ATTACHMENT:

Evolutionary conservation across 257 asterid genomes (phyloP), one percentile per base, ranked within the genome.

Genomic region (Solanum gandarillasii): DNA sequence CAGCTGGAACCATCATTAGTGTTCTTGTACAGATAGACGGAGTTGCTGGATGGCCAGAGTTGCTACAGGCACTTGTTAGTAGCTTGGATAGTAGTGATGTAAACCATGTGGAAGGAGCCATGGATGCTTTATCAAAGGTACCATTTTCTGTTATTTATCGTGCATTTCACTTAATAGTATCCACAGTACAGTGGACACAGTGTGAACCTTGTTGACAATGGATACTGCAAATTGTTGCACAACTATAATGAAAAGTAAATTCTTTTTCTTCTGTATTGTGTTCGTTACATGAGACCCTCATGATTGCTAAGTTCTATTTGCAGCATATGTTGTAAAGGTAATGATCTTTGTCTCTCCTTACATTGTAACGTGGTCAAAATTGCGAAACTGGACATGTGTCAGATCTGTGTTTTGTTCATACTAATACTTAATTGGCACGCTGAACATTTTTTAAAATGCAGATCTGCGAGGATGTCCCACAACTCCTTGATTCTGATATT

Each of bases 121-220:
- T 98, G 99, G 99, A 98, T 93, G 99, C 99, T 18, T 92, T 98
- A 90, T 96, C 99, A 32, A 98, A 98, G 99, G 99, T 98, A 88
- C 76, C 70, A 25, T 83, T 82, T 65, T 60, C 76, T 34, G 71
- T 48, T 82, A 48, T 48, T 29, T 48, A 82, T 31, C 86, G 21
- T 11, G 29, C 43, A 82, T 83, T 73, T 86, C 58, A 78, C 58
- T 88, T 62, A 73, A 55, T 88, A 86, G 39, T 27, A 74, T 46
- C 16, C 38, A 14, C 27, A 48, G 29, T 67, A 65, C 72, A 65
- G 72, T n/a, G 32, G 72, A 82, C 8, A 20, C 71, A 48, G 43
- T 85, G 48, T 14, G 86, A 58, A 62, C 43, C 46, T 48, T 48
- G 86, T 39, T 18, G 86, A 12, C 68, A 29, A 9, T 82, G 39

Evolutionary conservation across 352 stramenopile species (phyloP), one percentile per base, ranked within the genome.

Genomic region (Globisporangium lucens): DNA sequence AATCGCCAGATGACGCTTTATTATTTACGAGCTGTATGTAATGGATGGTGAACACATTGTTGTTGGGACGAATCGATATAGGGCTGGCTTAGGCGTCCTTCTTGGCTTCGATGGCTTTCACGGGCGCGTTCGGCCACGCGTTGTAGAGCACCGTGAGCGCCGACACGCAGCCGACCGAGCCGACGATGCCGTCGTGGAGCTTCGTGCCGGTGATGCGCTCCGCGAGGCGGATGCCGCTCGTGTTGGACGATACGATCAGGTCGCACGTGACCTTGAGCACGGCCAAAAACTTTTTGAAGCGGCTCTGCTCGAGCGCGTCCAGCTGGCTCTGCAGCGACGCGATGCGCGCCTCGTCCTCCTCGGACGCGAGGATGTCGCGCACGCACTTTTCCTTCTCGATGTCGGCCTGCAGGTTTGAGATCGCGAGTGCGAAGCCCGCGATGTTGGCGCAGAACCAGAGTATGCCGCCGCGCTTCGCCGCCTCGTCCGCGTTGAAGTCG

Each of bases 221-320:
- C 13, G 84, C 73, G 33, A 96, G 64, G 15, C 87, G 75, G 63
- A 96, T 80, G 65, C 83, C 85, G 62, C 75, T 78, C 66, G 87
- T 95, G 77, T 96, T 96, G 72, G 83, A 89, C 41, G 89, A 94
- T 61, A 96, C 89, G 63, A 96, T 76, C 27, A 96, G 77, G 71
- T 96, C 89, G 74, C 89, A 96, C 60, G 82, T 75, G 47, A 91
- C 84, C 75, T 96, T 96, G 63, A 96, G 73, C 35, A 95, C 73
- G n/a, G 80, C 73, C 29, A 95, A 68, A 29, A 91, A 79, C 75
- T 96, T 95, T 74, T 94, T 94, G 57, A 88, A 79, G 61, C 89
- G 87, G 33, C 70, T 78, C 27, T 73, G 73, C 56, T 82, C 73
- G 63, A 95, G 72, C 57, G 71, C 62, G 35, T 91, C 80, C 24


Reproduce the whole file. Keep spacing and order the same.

Evolutionary conservation across 257 asterid genomes (phyloP), one percentile per base, ranked within the genome.

Genomic region (Solanum gandarillasii): DNA sequence CAGCTGGAACCATCATTAGTGTTCTTGTACAGATAGACGGAGTTGCTGGATGGCCAGAGTTGCTACAGGCACTTGTTAGTAGCTTGGATAGTAGTGATGTAAACCATGTGGAAGGAGCCATGGATGCTTTATCAAAGGTACCATTTTCTGTTATTTATCGTGCATTTCACTTAATAGTATCCACAGTACAGTGGACACAGTGTGAACCTTGTTGACAATGGATACTGCAAATTGTTGCACAACTATAATGAAAAGTAAATTCTTTTTCTTCTGTATTGTGTTCGTTACATGAGACCCTCATGATTGCTAAGTTCTATTTGCAGCATATGTTGTAAAGGTAATGATCTTTGTCTCTCCTTACATTGTAACGTGGTCAAAATTGCGAAACTGGACATGTGTCAGATCTGTGTTTTGTTCATACTAATACTTAATTGGCACGCTGAACATTTTTTAAAATGCAGATCTGCGAGGATGTCCCACAACTCCTTGATTCTGATATT

Each of bases 121-220:
- T 98, G 99, G 99, A 98, T 93, G 99, C 99, T 18, T 92, T 98
- A 90, T 96, C 99, A 32, A 98, A 98, G 99, G 99, T 98, A 88
- C 76, C 70, A 25, T 83, T 82, T 65, T 60, C 76, T 34, G 71
- T 48, T 82, A 48, T 48, T 29, T 48, A 82, T 31, C 86, G 21
- T 11, G 29, C 43, A 82, T 83, T 73, T 86, C 58, A 78, C 58
- T 88, T 62, A 73, A 55, T 88, A 86, G 39, T 27, A 74, T 46
- C 16, C 38, A 14, C 27, A 48, G 29, T 67, A 65, C 72, A 65
- G 72, T n/a, G 32, G 72, A 82, C 8, A 20, C 71, A 48, G 43
- T 85, G 48, T 14, G 86, A 58, A 62, C 43, C 46, T 48, T 48
- G 86, T 39, T 18, G 86, A 12, C 68, A 29, A 9, T 82, G 39

Evolutionary conservation across 352 stramenopile species (phyloP), one percentile per base, ranked within the genome.

Genomic region (Globisporangium lucens): DNA sequence AATCGCCAGATGACGCTTTATTATTTACGAGCTGTATGTAATGGATGGTGAACACATTGTTGTTGGGACGAATCGATATAGGGCTGGCTTAGGCGTCCTTCTTGGCTTCGATGGCTTTCACGGGCGCGTTCGGCCACGCGTTGTAGAGCACCGTGAGCGCCGACACGCAGCCGACCGAGCCGACGATGCCGTCGTGGAGCTTCGTGCCGGTGATGCGCTCCGCGAGGCGGATGCCGCTCGTGTTGGACGATACGATCAGGTCGCACGTGACCTTGAGCACGGCCAAAAACTTTTTGAAGCGGCTCTGCTCGAGCGCGTCCAGCTGGCTCTGCAGCGACGCGATGCGCGCCTCGTCCTCCTCGGACGCGAGGATGTCGCGCACGCACTTTTCCTTCTCGATGTCGGCCTGCAGGTTTGAGATCGCGAGTGCGAAGCCCGCGATGTTGGCGCAGAACCAGAGTATGCCGCCGCGCTTCGCCGCCTCGTCCGCGTTGAAGTCG

Each of bases 221-320:
- C 13, G 84, C 73, G 33, A 96, G 64, G 15, C 87, G 75, G 63
- A 96, T 80, G 65, C 83, C 85, G 62, C 75, T 78, C 66, G 87
- T 95, G 77, T 96, T 96, G 72, G 83, A 89, C 41, G 89, A 94
- T 61, A 96, C 89, G 63, A 96, T 76, C 27, A 96, G 77, G 71
- T 96, C 89, G 74, C 89, A 96, C 60, G 82, T 75, G 47, A 91
- C 84, C 75, T 96, T 96, G 63, A 96, G 73, C 35, A 95, C 73
- G n/a, G 80, C 73, C 29, A 95, A 68, A 29, A 91, A 79, C 75
- T 96, T 95, T 74, T 94, T 94, G 57, A 88, A 79, G 61, C 89
- G 87, G 33, C 70, T 78, C 27, T 73, G 73, C 56, T 82, C 73
- G 63, A 95, G 72, C 57, G 71, C 62, G 35, T 91, C 80, C 24